“This our first date isn’t it?” My boyfriend asks while sat in a restaurant. Nothing unusual, if we weren't a whole three months into our relationship. As I think about it for a bit, I suddenly realise that even when we were ‘seeing’ each other we never went on a date in the traditional sense. It seems this is not a rare occurrence either; 21st century relationships are taking very different forms and unfortunately, the patterns emerging point towards the death of the date.
Long gone are the days of getting to know your potential other half over a meal or a drink and pondering the timing of that coveted first kiss. The nervousness of waiting for him or her to call you back afterwards and arrange for a follow-up date, the excitement when you turn up and see your date already waiting for you with a smile on their face... Is this all history?
Instead, making out with strangers in decrepit clubs - and sometimes waking up with them the following morning - is now accepted as part of our relationship culture. The aim of a night out has become seeking out the affections of a stranger rather than dancing until the early hours with friends. For those hoping to see a relationship at the end of it, this hardly inspires romance and passion now, does it?
While we can criticise the ways and means, it has to be accepted that relationship dynamics are changing with the influence of communication technology. It is now possible for us to stay constantly in touch and this has increased the speed at which relationships develop. Most young adults in relationships will recall the early days spent racking up ridiculous phone bills and endless text conversations. This has long since taken over from traditional dating in terms of letting relationships flourish. Part of the problem stems from the rise of social media. The internet is proving to be an arena for fledgling couples to meet and flirt. It seems we prefer staying up until the early hours on Facebook chat to the traditional drink at the pub or romantic walk in the park. It could be argued that this is dating for the 21st century but personally, I simply don’t think virtual forms of communication can match up to the face-to-face conversations.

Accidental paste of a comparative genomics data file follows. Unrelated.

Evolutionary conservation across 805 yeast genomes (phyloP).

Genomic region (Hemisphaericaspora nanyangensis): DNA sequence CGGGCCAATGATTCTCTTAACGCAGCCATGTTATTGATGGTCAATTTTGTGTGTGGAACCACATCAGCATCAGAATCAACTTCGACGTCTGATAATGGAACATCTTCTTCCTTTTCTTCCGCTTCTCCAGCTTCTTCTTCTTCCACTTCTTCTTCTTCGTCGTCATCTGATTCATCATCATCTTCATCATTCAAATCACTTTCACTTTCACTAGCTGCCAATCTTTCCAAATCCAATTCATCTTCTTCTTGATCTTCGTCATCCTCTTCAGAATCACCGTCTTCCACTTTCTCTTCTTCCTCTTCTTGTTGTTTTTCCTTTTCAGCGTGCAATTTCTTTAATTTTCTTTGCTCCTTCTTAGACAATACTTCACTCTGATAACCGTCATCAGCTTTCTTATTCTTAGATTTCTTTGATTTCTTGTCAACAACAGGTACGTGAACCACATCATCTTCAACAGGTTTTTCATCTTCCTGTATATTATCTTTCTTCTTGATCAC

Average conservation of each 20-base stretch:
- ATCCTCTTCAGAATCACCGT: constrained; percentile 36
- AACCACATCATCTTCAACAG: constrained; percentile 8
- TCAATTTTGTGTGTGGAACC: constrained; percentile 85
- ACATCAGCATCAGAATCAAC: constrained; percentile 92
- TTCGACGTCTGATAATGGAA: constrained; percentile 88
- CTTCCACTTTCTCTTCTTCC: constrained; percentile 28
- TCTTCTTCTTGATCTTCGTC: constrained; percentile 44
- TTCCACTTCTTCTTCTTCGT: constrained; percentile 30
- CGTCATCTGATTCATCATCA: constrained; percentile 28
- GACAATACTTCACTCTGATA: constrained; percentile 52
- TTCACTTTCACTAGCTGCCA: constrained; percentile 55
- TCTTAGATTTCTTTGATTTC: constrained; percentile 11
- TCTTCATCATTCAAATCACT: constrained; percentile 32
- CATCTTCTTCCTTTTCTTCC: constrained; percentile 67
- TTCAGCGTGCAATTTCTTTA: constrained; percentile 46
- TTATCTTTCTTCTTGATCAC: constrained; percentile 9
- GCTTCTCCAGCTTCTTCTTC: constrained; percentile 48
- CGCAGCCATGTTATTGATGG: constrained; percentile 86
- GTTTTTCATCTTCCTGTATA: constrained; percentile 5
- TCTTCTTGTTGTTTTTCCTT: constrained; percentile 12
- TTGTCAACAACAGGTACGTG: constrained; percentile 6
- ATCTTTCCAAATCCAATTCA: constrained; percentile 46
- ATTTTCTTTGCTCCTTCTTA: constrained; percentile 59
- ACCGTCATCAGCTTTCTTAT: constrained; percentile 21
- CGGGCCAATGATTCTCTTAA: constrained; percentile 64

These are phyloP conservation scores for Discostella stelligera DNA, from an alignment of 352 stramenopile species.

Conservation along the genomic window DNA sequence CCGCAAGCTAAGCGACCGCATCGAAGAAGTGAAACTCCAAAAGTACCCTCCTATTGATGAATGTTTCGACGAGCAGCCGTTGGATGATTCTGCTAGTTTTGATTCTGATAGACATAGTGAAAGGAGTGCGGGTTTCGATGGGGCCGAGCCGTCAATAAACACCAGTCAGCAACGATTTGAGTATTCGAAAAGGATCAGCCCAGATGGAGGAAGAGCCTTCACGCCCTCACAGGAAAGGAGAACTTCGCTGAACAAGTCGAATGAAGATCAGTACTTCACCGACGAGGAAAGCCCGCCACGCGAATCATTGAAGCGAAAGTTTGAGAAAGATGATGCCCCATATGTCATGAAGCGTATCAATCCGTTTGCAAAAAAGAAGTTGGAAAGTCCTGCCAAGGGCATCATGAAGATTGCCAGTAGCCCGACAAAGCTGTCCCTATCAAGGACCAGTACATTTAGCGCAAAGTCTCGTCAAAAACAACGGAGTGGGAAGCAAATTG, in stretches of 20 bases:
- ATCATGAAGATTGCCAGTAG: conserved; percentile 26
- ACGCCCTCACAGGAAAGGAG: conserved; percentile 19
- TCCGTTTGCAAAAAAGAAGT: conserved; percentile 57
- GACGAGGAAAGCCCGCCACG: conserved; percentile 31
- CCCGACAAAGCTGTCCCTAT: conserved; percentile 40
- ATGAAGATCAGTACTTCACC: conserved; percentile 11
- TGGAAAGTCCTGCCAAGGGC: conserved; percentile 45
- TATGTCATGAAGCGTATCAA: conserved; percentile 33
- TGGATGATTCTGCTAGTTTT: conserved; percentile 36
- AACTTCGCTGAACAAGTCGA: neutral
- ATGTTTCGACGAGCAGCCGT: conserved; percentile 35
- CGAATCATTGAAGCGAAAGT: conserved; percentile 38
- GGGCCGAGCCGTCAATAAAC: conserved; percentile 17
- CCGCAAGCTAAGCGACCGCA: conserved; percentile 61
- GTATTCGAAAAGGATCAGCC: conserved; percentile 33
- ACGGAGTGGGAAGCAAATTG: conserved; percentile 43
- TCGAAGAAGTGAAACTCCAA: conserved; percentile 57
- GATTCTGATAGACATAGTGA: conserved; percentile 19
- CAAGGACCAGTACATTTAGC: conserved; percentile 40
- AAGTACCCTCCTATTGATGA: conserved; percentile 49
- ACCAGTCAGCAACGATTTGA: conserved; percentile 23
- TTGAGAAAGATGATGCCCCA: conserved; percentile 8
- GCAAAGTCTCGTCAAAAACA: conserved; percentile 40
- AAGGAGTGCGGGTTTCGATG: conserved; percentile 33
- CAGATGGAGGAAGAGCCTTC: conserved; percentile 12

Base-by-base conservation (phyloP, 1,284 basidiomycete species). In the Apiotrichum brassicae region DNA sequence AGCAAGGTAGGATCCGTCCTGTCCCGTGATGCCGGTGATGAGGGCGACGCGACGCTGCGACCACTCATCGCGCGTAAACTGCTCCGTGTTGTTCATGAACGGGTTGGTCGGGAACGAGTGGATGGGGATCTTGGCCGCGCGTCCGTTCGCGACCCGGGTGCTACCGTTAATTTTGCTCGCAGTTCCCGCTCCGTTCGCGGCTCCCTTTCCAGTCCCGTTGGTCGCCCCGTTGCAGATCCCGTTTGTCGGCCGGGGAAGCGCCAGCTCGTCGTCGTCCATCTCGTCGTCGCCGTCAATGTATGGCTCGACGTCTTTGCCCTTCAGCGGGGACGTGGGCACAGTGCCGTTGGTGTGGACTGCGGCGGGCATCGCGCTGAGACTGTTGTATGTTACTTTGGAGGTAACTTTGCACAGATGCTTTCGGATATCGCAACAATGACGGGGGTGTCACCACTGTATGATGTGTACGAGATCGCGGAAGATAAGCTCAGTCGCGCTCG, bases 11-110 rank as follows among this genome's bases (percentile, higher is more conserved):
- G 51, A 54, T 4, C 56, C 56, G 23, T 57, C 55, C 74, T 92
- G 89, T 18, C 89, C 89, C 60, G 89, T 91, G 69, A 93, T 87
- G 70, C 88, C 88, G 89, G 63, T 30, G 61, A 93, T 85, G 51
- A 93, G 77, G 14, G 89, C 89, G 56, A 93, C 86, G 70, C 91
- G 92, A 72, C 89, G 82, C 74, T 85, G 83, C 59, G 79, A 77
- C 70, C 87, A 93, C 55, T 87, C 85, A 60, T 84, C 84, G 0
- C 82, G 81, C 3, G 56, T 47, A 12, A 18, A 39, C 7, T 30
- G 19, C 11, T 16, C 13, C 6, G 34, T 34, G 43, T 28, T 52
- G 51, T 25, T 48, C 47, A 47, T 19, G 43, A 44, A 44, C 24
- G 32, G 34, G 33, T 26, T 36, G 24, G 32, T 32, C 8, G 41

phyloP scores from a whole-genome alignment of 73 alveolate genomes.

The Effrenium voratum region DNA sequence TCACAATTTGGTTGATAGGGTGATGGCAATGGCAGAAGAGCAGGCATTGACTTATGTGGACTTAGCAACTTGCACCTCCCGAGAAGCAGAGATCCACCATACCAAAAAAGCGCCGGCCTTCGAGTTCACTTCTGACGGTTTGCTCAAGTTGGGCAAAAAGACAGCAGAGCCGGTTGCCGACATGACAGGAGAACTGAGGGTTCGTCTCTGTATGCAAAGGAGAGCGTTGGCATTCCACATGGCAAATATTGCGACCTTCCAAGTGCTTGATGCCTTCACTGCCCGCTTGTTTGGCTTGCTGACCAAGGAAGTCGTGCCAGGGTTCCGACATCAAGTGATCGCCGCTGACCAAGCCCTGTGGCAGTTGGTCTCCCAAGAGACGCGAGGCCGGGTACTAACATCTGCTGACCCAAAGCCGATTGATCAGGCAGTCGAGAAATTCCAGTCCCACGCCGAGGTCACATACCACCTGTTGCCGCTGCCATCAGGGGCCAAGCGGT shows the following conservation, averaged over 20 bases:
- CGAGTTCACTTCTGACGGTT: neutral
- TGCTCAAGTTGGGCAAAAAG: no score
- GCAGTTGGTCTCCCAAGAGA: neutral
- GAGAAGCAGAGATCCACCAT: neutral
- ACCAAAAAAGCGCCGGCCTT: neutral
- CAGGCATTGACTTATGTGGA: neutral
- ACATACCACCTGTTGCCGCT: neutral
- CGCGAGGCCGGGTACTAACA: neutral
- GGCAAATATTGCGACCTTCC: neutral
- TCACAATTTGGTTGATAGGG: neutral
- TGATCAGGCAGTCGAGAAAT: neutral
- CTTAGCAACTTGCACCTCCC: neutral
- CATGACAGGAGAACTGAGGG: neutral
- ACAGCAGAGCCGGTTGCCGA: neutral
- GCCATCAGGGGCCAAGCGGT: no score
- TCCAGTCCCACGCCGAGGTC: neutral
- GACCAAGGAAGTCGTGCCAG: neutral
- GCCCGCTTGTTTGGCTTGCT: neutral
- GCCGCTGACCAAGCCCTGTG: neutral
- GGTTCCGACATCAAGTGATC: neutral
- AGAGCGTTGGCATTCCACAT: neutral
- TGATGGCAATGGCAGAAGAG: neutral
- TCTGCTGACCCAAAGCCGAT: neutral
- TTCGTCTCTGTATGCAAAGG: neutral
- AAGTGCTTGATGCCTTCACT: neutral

Dating is not only for 'new' couples, being in a long-term relationship does not mean the dating has to stop. In fact, it is one of the best ways to keep the relationship alive. Unfortunately, money can also deter couples from dating. For students, a meal at a restaurant and a night at the cinema can easily blow the weekly budget.
However, this doesn't mean one should forego dating altogether. All you need to do is get a bit creative. Here in Sheffield, we have the Peak District right on our doorstep. You can go walking, explore one of the picturesque little villages or simply sit and enjoy the stunning view along with your loved one. No money to take your partner out to dinner? Now that it's getting warmer outside, you could set up a picnic in the park or even your back yard and serve a variety of homemade snacks. Just add candles and a bottle of wine and you've got your romantic evening sorted... You may even got bonus points for creativity. Cinema nights run by the Film Unit are priced at £2.50 a ticket, which is considerably cheaper than any cinema in town. You even get a voucher that can be spent on food and drinks at the Interval cafe.
As students, we are used to having a good time while spending as little money as possible. If this applies to nights out, surely it can be applied to dating as well.
It pains me to speak ill of the most treasured of Sheffield institutions but perhaps it’s time we got out of Corp on a Wednesday evening, stopped locking faces with strangers and revived the institution of dating before it fades away completely. This is not to say that 21st century perks to dating should not be embraced. It is a wonderful thing that the Internet has brought together people that would have never previously crossed paths. But for new and old couples alike, dating is a fantastic way to liven up your relationship.